Just seems to be the LCA bushings that are dry rotted. And here are the alignment specs left caster is 6 9/16 deg , right caster is 6 5/16 deg , left front camber is -1/2 deg , right front camber is 1/8 deg , left front toe is 5/16" , right front toe is -1/32" , total toe is 9/32" , left rear camber is -19/32 deg , right rear camber is -9/32 deg , left rear toe is 3/32" , right rear toe is 1/8" , and thrust angle is -1/32 deg
Why are those measurements in fractions? Is your alignment shop using tape measures and trigonometry to figure out your alignment specs?
That toe reading is what needs to be in degrees, if you have a total toe difference of 9/32" from the front to the back of your tire, it's about 7-8/32" too much. I'd estimate that to be over 1.0 full degrees of total toe
If your front caster is indeed higher on the left side vs right side, that would make it pull right if anything. So that definitely means a bad bushing more than likely.
If you have a clusterfunk of toe like I think you do then I'd say correct that first because having a ton of toe on a solid front axle vehicle can cause some strange handling quirks(pulling one way or the other based on road surface angles/dips and whatnot). It doesn't cause a pull by itself, but the fact that road surface isn't consistant will dictate how much of a negative effect it has on handling.
Flatlander, I was under the impression that when upgrading past a 31" tire... Say a 33 that you need to have toe slightly less then factory spec. (IE: +9 per tire = combined +18 rather then +30 like factory spec calls for) Is this true?
wow great thread, nice job flatlander. thanks a bunch.
I just read the whole thing, but i'm still confused on some things.
I'm installing a 2.5" OME soon:
1. Caster will be off a little, but I can't afford adjustable UCA's right now, so theres nothing I can do.
2. my front tires are cupping, so i've already got excessive toe in.
3. when doing a DIY alignment to set the toe in after the lift, what do I use to measure in 1/32nd of an inch? I can't imagine a tape measure is accurate enough, or is it? I read the write up on 4x4xplor, but I've seen another method using rods attached to the wheels to measure toe. Any comments about this?
When you measure the toe front to back using either the tire as on 4x4xplor, or the tube/rod method, what type of difference should I be looking for front to back? Is a tape measure actually accurate enough for this?
Another question - is there any benefits/negatives to running excessive caster with larger tires? like 7* with 35s? or 7* with 33s? (Ignoring pinion angle) Will this make the jeep more stable on the highway, or any other benefits/negatives?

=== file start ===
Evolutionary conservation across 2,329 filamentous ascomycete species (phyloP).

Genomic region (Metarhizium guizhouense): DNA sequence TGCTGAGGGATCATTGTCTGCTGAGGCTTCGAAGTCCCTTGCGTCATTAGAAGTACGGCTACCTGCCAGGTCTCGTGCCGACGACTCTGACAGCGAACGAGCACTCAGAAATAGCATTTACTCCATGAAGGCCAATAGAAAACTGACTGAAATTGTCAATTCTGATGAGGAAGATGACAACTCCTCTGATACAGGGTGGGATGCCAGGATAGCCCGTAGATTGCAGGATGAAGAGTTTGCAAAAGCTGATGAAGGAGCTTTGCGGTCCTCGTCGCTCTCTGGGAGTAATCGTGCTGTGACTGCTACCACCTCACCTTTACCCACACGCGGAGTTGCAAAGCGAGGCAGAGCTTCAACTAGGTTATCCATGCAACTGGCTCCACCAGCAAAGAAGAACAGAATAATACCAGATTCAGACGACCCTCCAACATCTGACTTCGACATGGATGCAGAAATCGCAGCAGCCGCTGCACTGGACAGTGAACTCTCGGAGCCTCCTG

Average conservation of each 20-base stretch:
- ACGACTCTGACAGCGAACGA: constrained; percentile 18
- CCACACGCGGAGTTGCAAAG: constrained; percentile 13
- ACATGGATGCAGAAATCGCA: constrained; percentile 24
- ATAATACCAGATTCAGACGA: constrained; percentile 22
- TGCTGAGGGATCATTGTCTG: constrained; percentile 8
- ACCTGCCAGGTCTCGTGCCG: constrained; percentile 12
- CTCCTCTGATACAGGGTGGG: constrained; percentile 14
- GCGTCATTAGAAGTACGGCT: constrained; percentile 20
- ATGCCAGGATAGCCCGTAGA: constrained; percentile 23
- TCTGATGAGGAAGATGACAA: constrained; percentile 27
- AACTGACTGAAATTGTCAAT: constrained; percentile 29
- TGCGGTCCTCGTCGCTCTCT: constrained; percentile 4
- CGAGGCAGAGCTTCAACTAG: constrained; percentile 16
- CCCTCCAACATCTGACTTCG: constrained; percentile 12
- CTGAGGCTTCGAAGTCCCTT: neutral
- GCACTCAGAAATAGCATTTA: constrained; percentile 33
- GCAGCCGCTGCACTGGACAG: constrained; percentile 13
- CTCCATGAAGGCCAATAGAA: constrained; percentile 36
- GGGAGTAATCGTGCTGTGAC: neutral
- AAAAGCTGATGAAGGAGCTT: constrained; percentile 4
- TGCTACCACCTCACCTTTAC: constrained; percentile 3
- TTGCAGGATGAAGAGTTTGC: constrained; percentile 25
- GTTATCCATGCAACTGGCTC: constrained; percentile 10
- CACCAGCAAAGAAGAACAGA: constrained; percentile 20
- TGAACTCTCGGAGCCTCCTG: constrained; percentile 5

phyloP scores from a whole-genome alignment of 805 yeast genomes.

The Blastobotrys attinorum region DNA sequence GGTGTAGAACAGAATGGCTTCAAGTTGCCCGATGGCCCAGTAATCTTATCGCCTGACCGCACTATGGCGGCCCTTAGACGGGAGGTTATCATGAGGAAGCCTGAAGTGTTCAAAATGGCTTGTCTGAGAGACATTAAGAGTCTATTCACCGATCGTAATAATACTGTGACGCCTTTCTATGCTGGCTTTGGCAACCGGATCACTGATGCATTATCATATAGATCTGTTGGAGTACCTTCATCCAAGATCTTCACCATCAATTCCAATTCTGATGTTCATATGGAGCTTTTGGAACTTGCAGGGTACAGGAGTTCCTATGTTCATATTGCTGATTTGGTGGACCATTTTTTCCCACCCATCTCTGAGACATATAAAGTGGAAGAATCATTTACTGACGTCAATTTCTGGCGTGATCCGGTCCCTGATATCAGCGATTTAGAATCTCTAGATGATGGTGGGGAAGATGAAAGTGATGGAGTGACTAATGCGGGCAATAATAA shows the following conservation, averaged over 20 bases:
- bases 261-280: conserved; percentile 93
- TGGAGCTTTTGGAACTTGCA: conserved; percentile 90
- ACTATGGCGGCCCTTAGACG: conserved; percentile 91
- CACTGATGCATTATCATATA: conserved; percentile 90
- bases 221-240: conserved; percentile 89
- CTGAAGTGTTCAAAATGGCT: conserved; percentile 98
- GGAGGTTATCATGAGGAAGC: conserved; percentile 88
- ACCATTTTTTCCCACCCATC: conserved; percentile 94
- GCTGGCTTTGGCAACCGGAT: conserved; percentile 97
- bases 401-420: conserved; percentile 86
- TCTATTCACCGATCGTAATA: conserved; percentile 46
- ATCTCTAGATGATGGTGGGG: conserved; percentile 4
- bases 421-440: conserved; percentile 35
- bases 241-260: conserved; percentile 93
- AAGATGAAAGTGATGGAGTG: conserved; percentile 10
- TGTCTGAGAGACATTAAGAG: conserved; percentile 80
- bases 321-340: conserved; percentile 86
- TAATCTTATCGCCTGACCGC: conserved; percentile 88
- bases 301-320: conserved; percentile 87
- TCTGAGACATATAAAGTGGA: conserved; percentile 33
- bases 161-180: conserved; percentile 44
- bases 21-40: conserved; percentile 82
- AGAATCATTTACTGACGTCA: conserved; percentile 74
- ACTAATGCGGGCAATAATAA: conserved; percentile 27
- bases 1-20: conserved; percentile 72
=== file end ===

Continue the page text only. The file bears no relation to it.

As far as toe goes I can't say but I'd stick to factory specs if you're going by degrees on an alignment machine.
If you're using a tape measure(which IS accurate enough in my opinion) THEN you need to go for a slightly closer tolerance(more towards 1/32" difference vs 1/16" difference front to back of the front tires) due to the fact that the tire surfaces where you're comparing distances to are further from the wheel center. (Go back through the thread, this was covered elsewhere, somebody actually figured out the formula as to what the numbers need to be).
I believe Mr. Blaine and Jerry B. are the ones who pull the tires and mount square tubing to the wheel mounting surfaces for more accurate measurements.
FWIW I do mine on the tire centerline with jackstands placed under the axle so the tires are off the ground(no rubber "deflection" from turning/adjusting on pavement where the tires don't want to move). I'll do it a few times from a few different points(ie: spin the wheels and measure again front and rear) to ensure it's not off far from a not-so straight tire. Obviously I'd make sure your rims aren't bent before you do it this way.
BTW these are Jeeps, no econocars, you NEED to rotate tires religiously or you'll get cupping pretty much no matter what. If I let my Swampers go more than 5000 miles they'd start to show signs of wearing on the leading edge of the lugs. I did it every 3000 miles except for once with no issues.
As for your lift, you *should* be okay, as you lift the Jeep caster decreases so on 33s you might be alright. 35s would be borderline/necessitate adjustable UCAs I would imagine.
Read my section on caster again, too much caster for a given tire size(like 7 degrees on 35s possibly 33s) basically has the steering axis/caster angle laid back so far that when you turn you're trying to flop the rim over but the tire wants to stay put. For an extreme example imagine a 90 degree caster angle. Shake the wheel left and right and you'll just be moving the rims inside the tire as the sidewall flexes. It will be less prominent/important w/ less sidewall. This is why Mercedes and Chrysler 300s and Dodge Chargers and a lot of BMWs can get away w/ 10+ degrees of caster on a 22" size wheel inside a 17-18in rim(pulling numbers out of my ***, but you know what I mean).
Sorry about missing your post, not as much useful info in the TJ tech section when I'm swapping in a 1 ton drivetrain.
I'll more than likely be aiming for around 3-4 degrees of caster for 40" tires w/ 17" rims then go from there.